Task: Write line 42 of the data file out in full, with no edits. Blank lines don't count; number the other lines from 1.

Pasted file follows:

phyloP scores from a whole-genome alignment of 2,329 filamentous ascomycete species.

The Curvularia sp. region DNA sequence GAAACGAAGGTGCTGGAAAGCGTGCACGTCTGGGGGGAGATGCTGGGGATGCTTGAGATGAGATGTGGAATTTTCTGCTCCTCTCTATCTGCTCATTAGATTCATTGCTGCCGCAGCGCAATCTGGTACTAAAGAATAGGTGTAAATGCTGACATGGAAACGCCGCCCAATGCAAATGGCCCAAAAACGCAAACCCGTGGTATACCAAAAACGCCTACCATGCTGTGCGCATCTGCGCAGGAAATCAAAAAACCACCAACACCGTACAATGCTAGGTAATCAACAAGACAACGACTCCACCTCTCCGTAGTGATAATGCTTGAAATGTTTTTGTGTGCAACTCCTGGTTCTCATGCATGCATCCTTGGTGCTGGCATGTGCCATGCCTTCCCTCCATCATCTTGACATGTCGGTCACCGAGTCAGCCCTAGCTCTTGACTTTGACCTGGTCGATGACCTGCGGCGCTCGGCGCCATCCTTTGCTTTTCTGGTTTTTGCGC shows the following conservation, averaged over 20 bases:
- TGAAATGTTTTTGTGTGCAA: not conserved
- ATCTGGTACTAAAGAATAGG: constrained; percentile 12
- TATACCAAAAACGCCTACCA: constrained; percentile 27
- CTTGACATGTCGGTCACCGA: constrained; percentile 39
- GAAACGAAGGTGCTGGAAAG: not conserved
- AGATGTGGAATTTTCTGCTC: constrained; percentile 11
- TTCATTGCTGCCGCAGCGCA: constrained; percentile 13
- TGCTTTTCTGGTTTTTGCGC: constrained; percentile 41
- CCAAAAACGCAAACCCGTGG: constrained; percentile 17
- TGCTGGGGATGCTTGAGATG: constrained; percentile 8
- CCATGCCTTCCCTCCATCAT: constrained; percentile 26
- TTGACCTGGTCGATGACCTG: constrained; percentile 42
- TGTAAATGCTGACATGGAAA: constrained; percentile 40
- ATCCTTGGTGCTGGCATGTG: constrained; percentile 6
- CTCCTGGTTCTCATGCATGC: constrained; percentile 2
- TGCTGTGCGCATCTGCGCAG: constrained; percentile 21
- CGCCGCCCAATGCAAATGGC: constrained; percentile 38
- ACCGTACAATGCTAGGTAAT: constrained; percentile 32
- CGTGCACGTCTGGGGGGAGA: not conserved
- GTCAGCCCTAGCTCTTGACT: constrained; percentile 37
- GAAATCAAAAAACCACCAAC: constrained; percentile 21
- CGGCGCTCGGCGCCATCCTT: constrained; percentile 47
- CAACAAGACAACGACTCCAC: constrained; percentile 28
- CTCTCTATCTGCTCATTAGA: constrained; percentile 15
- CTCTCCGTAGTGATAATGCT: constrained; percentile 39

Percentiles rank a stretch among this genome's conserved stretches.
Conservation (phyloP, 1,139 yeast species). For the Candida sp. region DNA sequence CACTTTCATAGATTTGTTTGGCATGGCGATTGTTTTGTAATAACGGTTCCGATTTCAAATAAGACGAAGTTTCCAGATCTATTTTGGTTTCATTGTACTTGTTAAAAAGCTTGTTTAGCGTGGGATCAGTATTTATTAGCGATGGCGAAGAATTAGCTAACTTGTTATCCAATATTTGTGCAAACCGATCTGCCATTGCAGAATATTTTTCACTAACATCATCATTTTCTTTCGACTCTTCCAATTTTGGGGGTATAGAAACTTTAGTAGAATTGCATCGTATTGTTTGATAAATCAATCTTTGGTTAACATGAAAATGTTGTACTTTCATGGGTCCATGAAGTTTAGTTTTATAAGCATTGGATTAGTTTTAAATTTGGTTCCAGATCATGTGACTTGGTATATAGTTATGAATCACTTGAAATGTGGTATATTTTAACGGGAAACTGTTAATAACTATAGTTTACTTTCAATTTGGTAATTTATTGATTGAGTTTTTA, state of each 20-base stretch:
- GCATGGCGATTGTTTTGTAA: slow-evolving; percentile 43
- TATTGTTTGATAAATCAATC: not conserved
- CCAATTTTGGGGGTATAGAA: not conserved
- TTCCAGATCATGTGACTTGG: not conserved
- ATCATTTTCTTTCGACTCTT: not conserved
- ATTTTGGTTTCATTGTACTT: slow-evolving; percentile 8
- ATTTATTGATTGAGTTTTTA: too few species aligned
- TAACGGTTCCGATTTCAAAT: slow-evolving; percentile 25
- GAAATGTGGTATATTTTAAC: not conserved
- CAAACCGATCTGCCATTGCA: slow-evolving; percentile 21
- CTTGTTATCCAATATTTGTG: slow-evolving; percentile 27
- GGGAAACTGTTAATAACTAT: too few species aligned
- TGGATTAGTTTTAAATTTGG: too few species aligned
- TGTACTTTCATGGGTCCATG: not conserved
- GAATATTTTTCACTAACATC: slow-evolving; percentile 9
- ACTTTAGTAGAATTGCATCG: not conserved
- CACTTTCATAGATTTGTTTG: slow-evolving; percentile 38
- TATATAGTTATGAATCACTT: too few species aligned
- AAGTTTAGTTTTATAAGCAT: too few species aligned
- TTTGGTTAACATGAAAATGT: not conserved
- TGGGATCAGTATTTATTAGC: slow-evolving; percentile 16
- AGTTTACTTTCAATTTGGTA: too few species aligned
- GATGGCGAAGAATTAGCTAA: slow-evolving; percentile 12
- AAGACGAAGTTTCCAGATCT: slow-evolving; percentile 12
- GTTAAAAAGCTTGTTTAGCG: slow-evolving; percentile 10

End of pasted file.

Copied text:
- TGGATTAGTTTTAAATTTGG: too few species aligned